What Could Such an Entity Do?
For example, both India and China have over 60,000 of their young leaders studying in the USA. To deal strategically and track effectively the key people groups that are in more than one region, only a global entity can do the job.
Also, workers in the USA need to hear from workers in China as to the backgrounds of these particular students. Then, when they return, workers in China need to be informed of those students’ experiences in the USA.
Today there are literally thousands of ethnic and cultural peoples scattered in more than one region. That’s what “one world” implies. No national or regional association can readily take this phenomenon into account.
Another example: we hear that the $270 billion Gross Domestic Product (GDP) of the country of India is actually matched by the “GDP” of a mere 20 million overseas Indians! (One fiftieth of India outside India generates a GDP equivalent to all of India!) There is, fortunately, a new organization that is attempting to coordinate evangelism and mission within those two “pieces” of India. But a global mission office could have seen the necessity of that kind of globe-straddling strategy many years ago.
OK, so much for the need of an office serving missions globally. That is an urgent frontier. How about a frontier that came up at Singapore but not at the meeting?
Are There Other Frontiers?
I will speak now of “the frontier of faulty design of overseas mission education.” All around the non-Western world we see over 4,000 schools for Bible and theological training, growing rapidly in number (see the review of Philip Jenkins’ The Next Christendom on page 14). These schools, following USA models, are making two enormous mistakes.
- One mistake is to believe that they can recruit untried young men as students and then, by the right teaching, confer upon them gifts and maturity. It does not work very well. Why? It ignores Biblical counsel as well as the now global and very significant Pentecostal method of elevating gifted local leaders (not usually young people) into ordination and then into ongoing extension education.
- A second mistake (which I have been slow to recognize) is that these thousands of schools continue to employ an “alternative” educational model (now mainly abandoned in the USA), that is a non-credit bearing, non-transferable form of education. Evangelicals in the USA slowly learned something in the latter part of the last century as their 157 Bible Institutes, originally following the pattern of the Moody Bible Institute, virtually all finally converted over to standard educational patterns.
Nevertheless, for much of a whole century keen Evangelical young people were being channeled into a form of education that did not allow them to go on into medicine, law, engineering, etc.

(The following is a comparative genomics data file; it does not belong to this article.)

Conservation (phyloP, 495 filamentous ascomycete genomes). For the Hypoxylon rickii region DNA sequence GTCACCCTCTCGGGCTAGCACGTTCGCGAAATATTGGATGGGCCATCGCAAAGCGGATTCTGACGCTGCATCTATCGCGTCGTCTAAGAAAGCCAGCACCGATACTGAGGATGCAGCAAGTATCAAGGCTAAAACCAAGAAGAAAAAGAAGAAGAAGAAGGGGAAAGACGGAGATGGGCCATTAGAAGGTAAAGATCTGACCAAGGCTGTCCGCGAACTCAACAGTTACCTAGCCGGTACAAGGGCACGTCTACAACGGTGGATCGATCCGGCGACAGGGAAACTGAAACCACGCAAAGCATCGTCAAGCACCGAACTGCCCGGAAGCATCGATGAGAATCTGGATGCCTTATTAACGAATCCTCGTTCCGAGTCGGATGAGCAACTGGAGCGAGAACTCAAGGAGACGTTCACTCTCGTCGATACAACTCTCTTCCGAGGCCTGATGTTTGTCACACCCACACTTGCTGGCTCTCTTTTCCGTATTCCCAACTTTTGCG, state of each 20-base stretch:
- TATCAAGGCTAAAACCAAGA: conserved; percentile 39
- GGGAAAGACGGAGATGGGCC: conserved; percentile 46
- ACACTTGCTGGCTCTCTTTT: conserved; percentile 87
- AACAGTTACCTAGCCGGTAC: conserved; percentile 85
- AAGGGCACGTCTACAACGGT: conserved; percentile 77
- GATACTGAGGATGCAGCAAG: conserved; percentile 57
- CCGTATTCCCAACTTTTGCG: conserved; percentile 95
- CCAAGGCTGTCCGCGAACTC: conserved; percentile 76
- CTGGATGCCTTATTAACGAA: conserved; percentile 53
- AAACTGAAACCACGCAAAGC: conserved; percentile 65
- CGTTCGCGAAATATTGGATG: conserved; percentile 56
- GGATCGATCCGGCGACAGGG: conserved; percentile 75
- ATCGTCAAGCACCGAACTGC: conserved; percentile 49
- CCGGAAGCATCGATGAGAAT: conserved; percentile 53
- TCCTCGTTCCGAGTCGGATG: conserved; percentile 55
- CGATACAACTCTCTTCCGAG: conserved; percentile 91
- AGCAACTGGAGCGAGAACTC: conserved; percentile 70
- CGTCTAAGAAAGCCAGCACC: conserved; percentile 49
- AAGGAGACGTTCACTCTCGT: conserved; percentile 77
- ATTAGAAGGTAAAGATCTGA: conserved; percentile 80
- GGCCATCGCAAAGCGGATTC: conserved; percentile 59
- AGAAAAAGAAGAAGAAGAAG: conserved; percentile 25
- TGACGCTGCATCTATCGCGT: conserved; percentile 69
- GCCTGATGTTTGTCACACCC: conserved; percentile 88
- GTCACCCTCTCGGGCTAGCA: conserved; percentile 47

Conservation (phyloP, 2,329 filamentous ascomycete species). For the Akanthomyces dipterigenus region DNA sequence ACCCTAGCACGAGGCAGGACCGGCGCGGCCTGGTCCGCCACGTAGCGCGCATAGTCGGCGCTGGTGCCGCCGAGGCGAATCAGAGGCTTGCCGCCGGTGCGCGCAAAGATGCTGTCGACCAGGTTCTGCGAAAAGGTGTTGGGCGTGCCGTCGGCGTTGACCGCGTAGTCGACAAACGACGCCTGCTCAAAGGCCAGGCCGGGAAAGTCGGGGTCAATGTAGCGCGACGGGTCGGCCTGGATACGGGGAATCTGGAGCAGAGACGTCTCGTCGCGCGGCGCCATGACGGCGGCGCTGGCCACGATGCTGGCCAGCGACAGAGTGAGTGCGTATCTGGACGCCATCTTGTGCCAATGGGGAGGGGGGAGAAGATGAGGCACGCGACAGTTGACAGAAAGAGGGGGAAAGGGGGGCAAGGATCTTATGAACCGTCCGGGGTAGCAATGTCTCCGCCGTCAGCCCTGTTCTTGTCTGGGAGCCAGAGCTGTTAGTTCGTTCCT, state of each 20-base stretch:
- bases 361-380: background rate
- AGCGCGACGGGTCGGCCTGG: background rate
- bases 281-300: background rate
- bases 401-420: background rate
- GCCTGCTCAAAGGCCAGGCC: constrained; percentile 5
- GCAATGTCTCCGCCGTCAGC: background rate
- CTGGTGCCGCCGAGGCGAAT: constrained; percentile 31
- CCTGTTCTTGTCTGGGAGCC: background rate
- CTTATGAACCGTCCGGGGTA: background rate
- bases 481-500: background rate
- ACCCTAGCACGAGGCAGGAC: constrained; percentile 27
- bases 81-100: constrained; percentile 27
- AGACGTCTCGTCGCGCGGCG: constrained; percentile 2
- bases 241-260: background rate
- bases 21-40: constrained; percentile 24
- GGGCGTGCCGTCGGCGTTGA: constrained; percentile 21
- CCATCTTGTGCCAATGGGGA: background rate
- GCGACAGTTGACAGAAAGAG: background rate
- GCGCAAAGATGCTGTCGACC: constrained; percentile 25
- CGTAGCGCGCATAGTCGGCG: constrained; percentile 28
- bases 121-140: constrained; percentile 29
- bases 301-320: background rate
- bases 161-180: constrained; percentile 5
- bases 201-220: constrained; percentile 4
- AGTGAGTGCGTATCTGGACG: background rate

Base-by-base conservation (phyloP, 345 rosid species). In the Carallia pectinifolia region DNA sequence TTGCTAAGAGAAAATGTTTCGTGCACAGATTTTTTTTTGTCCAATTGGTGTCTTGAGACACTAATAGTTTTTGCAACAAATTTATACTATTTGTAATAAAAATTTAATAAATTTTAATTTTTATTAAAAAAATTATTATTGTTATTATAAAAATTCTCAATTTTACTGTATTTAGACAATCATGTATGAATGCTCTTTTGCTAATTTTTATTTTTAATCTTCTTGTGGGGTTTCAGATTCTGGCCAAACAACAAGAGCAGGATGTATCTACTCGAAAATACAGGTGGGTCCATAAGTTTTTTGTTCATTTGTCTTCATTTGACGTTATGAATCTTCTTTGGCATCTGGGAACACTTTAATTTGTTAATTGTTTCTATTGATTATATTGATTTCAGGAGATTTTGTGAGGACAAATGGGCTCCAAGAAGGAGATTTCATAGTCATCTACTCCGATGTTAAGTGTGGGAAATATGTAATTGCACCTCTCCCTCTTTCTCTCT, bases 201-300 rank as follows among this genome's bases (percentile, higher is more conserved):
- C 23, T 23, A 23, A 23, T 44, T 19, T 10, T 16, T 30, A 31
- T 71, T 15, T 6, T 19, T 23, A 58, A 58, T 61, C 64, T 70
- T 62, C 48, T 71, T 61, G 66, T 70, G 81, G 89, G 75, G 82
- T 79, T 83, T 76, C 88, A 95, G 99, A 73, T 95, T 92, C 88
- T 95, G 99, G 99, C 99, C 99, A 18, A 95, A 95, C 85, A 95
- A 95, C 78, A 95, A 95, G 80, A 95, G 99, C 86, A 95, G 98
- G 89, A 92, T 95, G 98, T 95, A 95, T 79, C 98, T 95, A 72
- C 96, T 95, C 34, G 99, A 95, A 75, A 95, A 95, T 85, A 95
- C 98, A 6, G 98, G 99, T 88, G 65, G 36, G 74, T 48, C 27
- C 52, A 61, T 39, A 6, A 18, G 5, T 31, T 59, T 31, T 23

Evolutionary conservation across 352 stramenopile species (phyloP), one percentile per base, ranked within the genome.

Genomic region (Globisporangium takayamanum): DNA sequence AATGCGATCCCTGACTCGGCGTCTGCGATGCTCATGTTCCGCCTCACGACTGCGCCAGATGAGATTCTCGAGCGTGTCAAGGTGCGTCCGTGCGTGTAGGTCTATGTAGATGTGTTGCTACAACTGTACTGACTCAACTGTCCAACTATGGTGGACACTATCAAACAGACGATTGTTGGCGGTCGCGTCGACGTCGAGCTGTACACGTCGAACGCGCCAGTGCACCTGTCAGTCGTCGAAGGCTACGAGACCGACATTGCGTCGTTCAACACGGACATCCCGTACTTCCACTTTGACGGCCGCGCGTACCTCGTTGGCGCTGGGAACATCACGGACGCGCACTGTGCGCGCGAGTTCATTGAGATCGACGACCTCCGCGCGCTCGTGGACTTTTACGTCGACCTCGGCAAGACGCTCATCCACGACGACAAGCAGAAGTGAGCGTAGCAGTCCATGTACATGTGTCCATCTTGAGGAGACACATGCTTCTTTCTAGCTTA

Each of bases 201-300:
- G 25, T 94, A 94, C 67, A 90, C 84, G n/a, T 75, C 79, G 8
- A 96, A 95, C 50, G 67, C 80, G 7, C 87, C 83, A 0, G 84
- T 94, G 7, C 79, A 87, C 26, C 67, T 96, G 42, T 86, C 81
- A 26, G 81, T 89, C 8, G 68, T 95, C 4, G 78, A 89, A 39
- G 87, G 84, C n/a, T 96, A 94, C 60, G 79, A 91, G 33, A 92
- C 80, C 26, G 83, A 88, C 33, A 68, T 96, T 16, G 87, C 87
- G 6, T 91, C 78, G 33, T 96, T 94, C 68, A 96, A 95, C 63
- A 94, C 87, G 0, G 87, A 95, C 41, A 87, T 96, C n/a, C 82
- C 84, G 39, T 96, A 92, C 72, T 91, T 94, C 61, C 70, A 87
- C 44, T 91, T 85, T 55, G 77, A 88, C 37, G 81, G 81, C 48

Thus, for most of a century Evangelicals have not gone into the professions, public service, Congress or the Senate simply because they got their education in an unrecognized package.
A recent study reports that 41 “new universities” have sprung up in the mission lands (after a lengthy vacuum). I had a glancing contact with one of the earliest of these in Guatemala just before I left in 1966 to teach at Fuller. It now has 15,000 students.
At the same time in the USA some former Bible schools have now fairly recently transmuted into Biola University, Azusa Pacific University, Hope International University, and Vanguard University—to name four within a stone’s throw of our university campus in Pasadena.
The problem is that while every last one of the 157 Bible Institutes in the USA has by now made the shift to standard categories, most of the 4,000 overseas leadership training schools, painstakingly founded by our missionaries, are still giving out diplomas that count for nothing in the marketplace.
A few days ago, after the Singapore ’02 conference, I was invited to speak to the student body of a well-known Bible College in SE Asia, which has facilities that are far more modern than many a Christian college in this country. But upon graduation the students can’t go on to graduate school in the secular system of schools. Is this any way to impact the world?
It could become a Christian University with a stroke of a pen, and it could package its courses in standard patterns which would enable the credits to transfer. How soon will that happen? Or, will a “new university” of the type of the “41” just mentioned struggle into existence to meet that need?
My fear if that does not happen is more fully laid out in my review article on page 14.